As an owner of a small business myself, I’ve been somewhat disappointed in how anti-business President Obama seems to be. We already knew he lacked experience in private business and never owned one, but I’ve been really surprised at how disinterested he is in the private sector – considering how important it is to lift the country out of the economic problems we’re facing. After all, the real jobs that provide long term solutions are created by American business, particularly small businesses. But now,
a comparative study by Michael Cembalest, the chief investment officer for JP Morgan Private Bank, reveals how out of balance this administration is on the issue compared with previous presidents.
In comparing the balance of private versus public sector cabinet appointments of presidents between 1900-2009, Obama has the lowest number of private sector cabinet members by far. While most previous presidents had at least 50% of their cabinet advisors with private sector experience hiring and firing, and running a business, President Obama’s cabinet has less than 10% with such expertise. His cabinet is dominated by public employees. Since the dominant engine of job growth is private business, it’s very surprising how little the president cares about hearing from that community.
“The anti-business mindset . . . is worthy of a pampered adolescent who is searching for a cause with which to display his unique moral sensibility. It is not worthy of an adult who should be able to use his imagination, if not actual experience, to appreciate the extraordinary human effort that has gone into creating the delightful tools that we daily take for granted. On my desk sit various humble objects—a tiny clock, a stapler, a paper clip box, a Lucite cook book stand for holding up drafts and other papers while I type. Each object represents a fractal geometry of complexity, composed as it is of parts that themselves require enterprise to manufacture, assemble, and deliver, all born along on waves of energy and infrastructure to which yet another set of entrepreneurs contributed. The fact that all of those distributors and manufacturers tried to make a profit does not detract from the fact that they offered goods which enhance our lives. . . . It is the ingratitude that kills me the most among anti-business types. The materials that furnish a single room in an American home required daring, perseverance, and organizational skill from millions of individuals over generations. I hope they all got filthy rich.”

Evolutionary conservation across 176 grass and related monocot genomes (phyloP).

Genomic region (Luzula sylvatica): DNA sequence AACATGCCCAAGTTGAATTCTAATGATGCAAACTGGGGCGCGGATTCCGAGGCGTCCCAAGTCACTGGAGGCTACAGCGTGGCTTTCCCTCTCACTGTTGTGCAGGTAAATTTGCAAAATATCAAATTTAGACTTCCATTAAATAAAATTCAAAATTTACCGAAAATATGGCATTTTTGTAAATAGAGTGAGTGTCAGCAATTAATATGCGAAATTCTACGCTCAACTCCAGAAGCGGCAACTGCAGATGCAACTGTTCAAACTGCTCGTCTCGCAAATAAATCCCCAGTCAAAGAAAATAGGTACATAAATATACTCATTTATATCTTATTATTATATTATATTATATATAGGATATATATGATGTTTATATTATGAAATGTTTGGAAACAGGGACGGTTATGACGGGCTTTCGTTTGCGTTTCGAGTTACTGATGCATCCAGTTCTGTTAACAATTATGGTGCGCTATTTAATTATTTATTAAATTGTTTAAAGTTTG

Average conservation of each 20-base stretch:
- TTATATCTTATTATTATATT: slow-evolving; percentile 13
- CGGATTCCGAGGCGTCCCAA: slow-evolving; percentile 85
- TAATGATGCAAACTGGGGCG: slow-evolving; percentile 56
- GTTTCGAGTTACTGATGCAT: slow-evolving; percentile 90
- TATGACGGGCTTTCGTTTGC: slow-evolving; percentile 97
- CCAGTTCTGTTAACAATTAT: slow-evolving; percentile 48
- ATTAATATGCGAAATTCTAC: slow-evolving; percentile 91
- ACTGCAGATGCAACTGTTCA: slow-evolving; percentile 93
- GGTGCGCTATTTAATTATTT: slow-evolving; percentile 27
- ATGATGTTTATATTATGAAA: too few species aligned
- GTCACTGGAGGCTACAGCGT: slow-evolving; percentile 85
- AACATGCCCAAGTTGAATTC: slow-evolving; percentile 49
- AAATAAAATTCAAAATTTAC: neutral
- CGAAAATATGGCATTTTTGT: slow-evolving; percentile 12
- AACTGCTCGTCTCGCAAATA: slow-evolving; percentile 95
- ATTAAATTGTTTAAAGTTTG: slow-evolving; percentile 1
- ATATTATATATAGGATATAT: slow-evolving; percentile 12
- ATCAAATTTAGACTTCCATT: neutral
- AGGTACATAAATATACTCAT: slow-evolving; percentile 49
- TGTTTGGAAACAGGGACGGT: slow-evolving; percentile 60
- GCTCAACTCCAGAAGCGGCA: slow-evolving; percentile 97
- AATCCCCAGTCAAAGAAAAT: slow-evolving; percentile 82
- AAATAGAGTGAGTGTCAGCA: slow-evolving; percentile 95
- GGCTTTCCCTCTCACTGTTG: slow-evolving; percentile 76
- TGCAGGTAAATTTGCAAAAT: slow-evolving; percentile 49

What do you think?